Posted in baby loss, baby loss awareness, grief, life after loss, motherhood, mothering a rainbow, mummy blog, parenting, parenting after loss, Uncategorized

My Journey To Elsie with an Incompetent Cervix

I am so incredibly honoured to share a post written by a wonderful Mummy to her two children. Lauren is one of the Mummy’s I found over on IG who unfortunately is part of our baby loss community. Lauren reached out to me as she felt that sharing her story may help others who might find themselves in the same situation she did.

October is Elsie’s month and to start off her celebrations here is her story ❤

Elsie was born sleeping at 23 weeks. I was told the reason for her being born early was because I have “an incompetent cervix.” And that’s exactly how I felt “incompetent.” My body couldnt even keep my own child safe. Elsie was growing perfectly she had beautiful blonde hairs and even though she weighed just over a pound she was fully formed.

Incompetent cervix means that your cervix has started to efface and dilate too soon. This can cause you to give birth too early, typically between 16 and 24 weeks.

Where did that diagnosis leave me? Feeling an overwhelming sense of guilt. Guilt that she was growing perfectly but it was my body that had let her down, my body that had pushed her out when she wasn’t ready, my body was the reason she wasn’t here and it was the reason I was watching Karl, my partner and best friend fall apart.

I became pregnant with Elsie in May 2015, my pregnancy was straight forward except for hypermeresis gravidrum an extreme form of sickness. At 23 weeks and 4 days on the 29th October 2015 I had just had dinner and settled down to watch tv. I started having period like cramps, within an hour I was on my hands and knees in agony. We rang the maternity ward and they said to come straight down. I managed to get into the back of karls car to lay down and that’s when I knew she was on her way as i felt the over whelming urge to push. I knew it was 3 days too soon to try and save her, I knew that was it.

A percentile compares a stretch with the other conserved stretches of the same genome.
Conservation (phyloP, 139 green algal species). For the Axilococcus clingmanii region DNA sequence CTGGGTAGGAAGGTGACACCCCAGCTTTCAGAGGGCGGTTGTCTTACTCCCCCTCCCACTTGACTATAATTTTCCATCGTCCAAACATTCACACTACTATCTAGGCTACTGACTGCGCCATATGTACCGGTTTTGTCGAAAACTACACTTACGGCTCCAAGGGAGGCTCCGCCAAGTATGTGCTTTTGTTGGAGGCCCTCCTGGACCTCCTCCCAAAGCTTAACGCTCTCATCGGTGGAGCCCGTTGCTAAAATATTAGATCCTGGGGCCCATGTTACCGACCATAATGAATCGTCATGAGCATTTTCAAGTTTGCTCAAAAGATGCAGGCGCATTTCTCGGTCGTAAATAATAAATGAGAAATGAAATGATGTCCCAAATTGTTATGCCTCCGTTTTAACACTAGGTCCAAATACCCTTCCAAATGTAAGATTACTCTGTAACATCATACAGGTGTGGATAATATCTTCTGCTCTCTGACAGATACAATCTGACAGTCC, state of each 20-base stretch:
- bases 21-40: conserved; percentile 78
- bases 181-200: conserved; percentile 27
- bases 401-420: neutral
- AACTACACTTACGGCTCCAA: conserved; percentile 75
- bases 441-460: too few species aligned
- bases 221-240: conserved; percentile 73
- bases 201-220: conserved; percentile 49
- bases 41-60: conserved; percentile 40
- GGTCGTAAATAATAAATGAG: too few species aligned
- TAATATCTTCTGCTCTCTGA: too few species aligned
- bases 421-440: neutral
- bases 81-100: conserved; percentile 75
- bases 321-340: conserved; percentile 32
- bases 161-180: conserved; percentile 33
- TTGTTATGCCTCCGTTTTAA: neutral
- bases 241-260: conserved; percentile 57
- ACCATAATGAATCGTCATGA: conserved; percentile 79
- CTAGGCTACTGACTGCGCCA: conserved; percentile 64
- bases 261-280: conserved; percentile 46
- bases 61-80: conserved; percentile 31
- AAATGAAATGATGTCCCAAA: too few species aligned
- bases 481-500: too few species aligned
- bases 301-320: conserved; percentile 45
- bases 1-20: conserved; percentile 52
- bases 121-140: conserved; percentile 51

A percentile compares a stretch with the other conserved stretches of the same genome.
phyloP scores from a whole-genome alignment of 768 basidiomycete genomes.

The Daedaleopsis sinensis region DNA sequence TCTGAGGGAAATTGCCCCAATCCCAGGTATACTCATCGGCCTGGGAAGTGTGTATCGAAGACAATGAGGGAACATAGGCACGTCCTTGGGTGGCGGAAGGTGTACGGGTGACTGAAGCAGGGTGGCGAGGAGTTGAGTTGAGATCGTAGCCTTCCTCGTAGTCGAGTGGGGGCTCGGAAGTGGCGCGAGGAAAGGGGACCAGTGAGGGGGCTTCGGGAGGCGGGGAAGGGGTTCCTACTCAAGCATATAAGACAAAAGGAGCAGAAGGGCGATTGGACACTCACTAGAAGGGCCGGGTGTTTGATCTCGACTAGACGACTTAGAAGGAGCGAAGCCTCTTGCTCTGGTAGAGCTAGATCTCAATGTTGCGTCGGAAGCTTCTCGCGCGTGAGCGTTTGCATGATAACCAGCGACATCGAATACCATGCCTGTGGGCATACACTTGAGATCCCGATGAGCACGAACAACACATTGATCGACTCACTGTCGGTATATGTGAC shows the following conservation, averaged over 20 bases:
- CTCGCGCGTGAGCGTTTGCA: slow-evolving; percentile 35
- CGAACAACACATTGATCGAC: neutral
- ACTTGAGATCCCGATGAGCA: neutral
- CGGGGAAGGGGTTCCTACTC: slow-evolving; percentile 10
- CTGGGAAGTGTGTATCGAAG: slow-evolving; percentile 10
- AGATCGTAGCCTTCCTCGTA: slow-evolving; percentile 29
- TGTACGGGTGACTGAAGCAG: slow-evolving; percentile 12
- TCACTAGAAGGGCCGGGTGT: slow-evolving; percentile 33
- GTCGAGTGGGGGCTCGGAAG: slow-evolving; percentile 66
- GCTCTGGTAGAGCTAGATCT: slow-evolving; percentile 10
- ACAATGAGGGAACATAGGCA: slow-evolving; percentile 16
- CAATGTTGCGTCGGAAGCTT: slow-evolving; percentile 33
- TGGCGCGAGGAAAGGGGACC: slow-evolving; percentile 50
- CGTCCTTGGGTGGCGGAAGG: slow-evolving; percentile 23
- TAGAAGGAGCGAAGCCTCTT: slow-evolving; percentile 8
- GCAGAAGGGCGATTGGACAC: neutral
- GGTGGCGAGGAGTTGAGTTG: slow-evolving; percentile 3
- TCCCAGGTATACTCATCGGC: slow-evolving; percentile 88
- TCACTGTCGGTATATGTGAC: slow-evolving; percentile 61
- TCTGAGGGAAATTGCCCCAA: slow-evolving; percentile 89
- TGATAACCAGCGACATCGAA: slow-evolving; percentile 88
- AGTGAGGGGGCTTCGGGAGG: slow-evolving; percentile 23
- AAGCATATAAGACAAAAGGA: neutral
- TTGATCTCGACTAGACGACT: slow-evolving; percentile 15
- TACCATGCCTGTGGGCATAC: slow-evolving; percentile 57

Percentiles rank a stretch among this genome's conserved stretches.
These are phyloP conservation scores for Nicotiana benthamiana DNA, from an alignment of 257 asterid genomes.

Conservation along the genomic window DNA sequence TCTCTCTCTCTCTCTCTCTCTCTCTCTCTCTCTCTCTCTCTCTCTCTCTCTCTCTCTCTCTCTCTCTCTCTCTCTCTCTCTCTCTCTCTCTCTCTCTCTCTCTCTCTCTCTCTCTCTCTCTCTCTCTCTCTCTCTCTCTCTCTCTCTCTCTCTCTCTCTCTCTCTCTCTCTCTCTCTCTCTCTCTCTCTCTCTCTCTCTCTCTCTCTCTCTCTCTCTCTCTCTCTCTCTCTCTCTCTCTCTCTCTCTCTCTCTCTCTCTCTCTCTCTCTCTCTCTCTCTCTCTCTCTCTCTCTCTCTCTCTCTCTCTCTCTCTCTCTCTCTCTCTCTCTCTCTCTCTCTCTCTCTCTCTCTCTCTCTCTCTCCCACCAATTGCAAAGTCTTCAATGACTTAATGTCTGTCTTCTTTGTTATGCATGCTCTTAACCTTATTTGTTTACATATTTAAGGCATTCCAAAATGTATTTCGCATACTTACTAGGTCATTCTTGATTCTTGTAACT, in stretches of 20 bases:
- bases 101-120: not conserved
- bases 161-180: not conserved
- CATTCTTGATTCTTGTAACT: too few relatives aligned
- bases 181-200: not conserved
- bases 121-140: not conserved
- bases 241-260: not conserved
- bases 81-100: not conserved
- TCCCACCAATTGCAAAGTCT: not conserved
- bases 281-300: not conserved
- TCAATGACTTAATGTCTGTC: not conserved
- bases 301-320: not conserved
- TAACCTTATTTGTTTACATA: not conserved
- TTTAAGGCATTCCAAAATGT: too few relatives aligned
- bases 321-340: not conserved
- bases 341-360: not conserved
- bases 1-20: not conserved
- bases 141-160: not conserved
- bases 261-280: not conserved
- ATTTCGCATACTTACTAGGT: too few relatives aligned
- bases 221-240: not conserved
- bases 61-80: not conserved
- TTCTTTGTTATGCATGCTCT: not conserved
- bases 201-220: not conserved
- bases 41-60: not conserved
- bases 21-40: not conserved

We were seen straight away at the maternity assessment ward, at first the consultant told us I wasnt in labour, Karl and I looked at each in complete relief. Seconds later she examined me for the second time and she said the words which replay in my mind ever since ” I’m so sorry shes on her way, and she’s 3 days too soon for us to try and save her, we will let the delivery bereavement suite know we are coming.” I couldn’t believe I was being told I had to give birth to my daughter who I could still feel moving and kicking safe inside me, but I knew she would die during labour or soon after.

Elsies labour was 27 hours from that point so i had alot of time to think of the outcome, and guilt was a strong factor throughout. When the time came to push, how could i? How could i push my daughter out knowing when i did it would mean she would take her last breath and my world would end?
The guilt when Elsie was born went through every part of my body. I pushed and screamed and screamed for someone to take her away as I felt I didn’t deserve to hold her, I didnt deserve to be called her Mummy, I couldn’t bare to look at her knowing she would never grow up because of me. I felt like it was all was my fault. After a while I decided it was time to see her, and at that minute I knew i would go through the last 27 hours of torture to see her again. My beautiful little girl, dressed in a lilac knitted dress, a colour that would always remain as hers. For two days we got to hold her, read to her, tell her all about her family and our friends and that we loved her very much.

I struggled for a long time blaming myself, I researched incompetent cervix again and again trying to find something that could have pre warned me or find something that meant I could blame this on. I had so much anger inside.